Susan Crawford, member of the ICANN board speaks on the titanic battle of two groups of people, two competing mindsets on how the Internet should further evolve.

The Tor Project

Karen Reilly, Kim Pham

A lot of people do not care about privacy until something happens.”

Karen Reilly and Kim Pham are talking on the principals of the Tor network and the reasons for privacy-enhancing technologies on the web. Karen Reilly is Marketing, Fundraising, and Grant Development Director of the Tor Project. Kim Pham is the Outreach Director at Access Now. The interview is led by Armin B. Wagner and Volker Eckl.

The Tor Project

Karen Reilly, Kim Pham

A lot of people do not care about privacy until something happens.”

Karen Reilly and Kim Pham are talking on the principals of the Tor network and the reasons for privacy-enhancing technologies on the web. Karen Reilly is Marketing, Fundraising, and Grant Development Director of the Tor Project. Kim Pham is the Outreach Director at Access Now. The interview is led by Armin B. Wagner and Volker Eckl.

Diaspora* - One of the Founders tells the Background Story

Maxwell Salzberg

What would an alternative Social Networking platform to Facebook look like. How would it respect its users´ right for privacy and allow them to self-control their data over the long term? What would its architecture be and how could people help to improve it? So far, no other project has engaged as intensively into this terrain as the team behind Diaspora*.

Maxwell Salzberg, one of the founders, tells the story of how he and his friends got involved in this project of a “personally controlled, do-it-all, open-source social network” after a talk by FSF lawer Eben Moglen at their university in New York. He answers questions about their technical infrastrucutre, first problems they have been run into and many more. “Our goal is to empower people with their data.”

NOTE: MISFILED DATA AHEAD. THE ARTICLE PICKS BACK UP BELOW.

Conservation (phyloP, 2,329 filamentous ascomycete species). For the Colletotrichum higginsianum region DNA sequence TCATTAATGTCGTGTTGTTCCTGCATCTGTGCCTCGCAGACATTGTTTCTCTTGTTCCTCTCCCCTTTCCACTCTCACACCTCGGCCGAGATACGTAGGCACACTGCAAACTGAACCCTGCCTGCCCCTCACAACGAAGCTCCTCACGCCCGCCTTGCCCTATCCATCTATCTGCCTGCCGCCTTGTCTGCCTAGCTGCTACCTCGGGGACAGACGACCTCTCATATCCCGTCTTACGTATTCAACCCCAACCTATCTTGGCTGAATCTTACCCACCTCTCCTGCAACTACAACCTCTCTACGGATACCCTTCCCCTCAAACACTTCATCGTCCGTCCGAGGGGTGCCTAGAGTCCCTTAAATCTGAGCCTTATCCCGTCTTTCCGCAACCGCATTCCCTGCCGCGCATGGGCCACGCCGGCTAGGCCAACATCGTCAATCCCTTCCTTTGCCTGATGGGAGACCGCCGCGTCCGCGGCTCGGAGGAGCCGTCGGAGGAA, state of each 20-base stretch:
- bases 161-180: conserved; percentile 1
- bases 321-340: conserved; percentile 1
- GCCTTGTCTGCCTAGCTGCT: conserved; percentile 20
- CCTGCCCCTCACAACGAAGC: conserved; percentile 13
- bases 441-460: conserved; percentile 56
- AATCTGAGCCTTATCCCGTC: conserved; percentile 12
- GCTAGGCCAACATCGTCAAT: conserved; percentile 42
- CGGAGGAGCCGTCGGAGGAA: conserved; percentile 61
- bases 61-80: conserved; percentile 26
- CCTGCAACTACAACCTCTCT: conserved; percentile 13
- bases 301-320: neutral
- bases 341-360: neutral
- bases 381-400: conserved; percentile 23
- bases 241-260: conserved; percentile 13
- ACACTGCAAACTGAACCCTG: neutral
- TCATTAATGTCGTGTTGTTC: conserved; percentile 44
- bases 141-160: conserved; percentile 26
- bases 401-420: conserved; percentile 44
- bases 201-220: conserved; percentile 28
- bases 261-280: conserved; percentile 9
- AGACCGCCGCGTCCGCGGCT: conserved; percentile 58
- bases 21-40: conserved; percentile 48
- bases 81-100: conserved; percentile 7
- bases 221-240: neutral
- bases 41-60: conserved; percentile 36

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On Git

Linus Torvalds

In 2005, Linus Torvalds, the creator of the Linux kernel, sat down for two weeks to prototype his second major contribution to the Free Software and Open Source world and to the history of computing in general: Git.

This software allows programmers to collaborate on their projects´code in a number of new methods all together. Two years later, Torvalds is invited to speak at Google Tech Talks. He explains the personal, social and technical stories of how the design principles of “Git” emerged in the first place and answers many questions by the programmers of Google Inc.. His talk contains a lot of humourous banter within the Free and Open Source Communites. It has been viewed over 600.000 times online (update December 2011: over 840.000 times; update February 2015: over 1.300.000 times; update December 2016: over 1.670.000 times; update July 2018: over 2 million times) making it one of the most influential media files ever that deals with the inside world of todays programmers. It may proove to be just as interesting for social anthropologists and media philosophers alike.

On Git

Linus Torvalds

In 2005, Linus Torvalds, the creator of the Linux kernel, sat down for two weeks to prototype his second major contribution to the Free Software and Open Source world and to the history of computing in general: Git.

This software allows programmers to collaborate on their projects´code in a number of new methods all together. Two years later, Torvalds is invited to speak at Google Tech Talks. He explains the personal, social and technical stories of how the design principles of “Git” emerged in the first place and answers many questions by the programmers of Google Inc.. His talk contains a lot of humourous banter within the Free and Open Source Communites. It has been viewed over 600.000 times online (update December 2011: over 840.000 times; update February 2015: over 1.300.000 times; update December 2016: over 1.670.000 times; update July 2018: over 2 million times) making it one of the most influential media files ever that deals with the inside world of todays programmers. It may proove to be just as interesting for social anthropologists and media philosophers alike.

Doug Rushkoff on the pernicious myth of 'Free'

Doug Rushkoff

‘Free’ is absolutely a myth.”

Douglas Rushkoff is an author, teacher, documentarian and media theorist. In December 2009 he gave an interview to BBC discussing the realities of ‘free’ content and services on the web.

The Professionalization of Free Software

Shane M. Coughlan

„When I say the professionalization of free software what I mean is doing things the best way we can.“

Shane M. Coughlan is the Freedom Task Force coordinator of the Free Software Foundation Europe. In September 2008 he discussed the future and the professonalization of Free Software with the Viennese Fellows of the FSFE.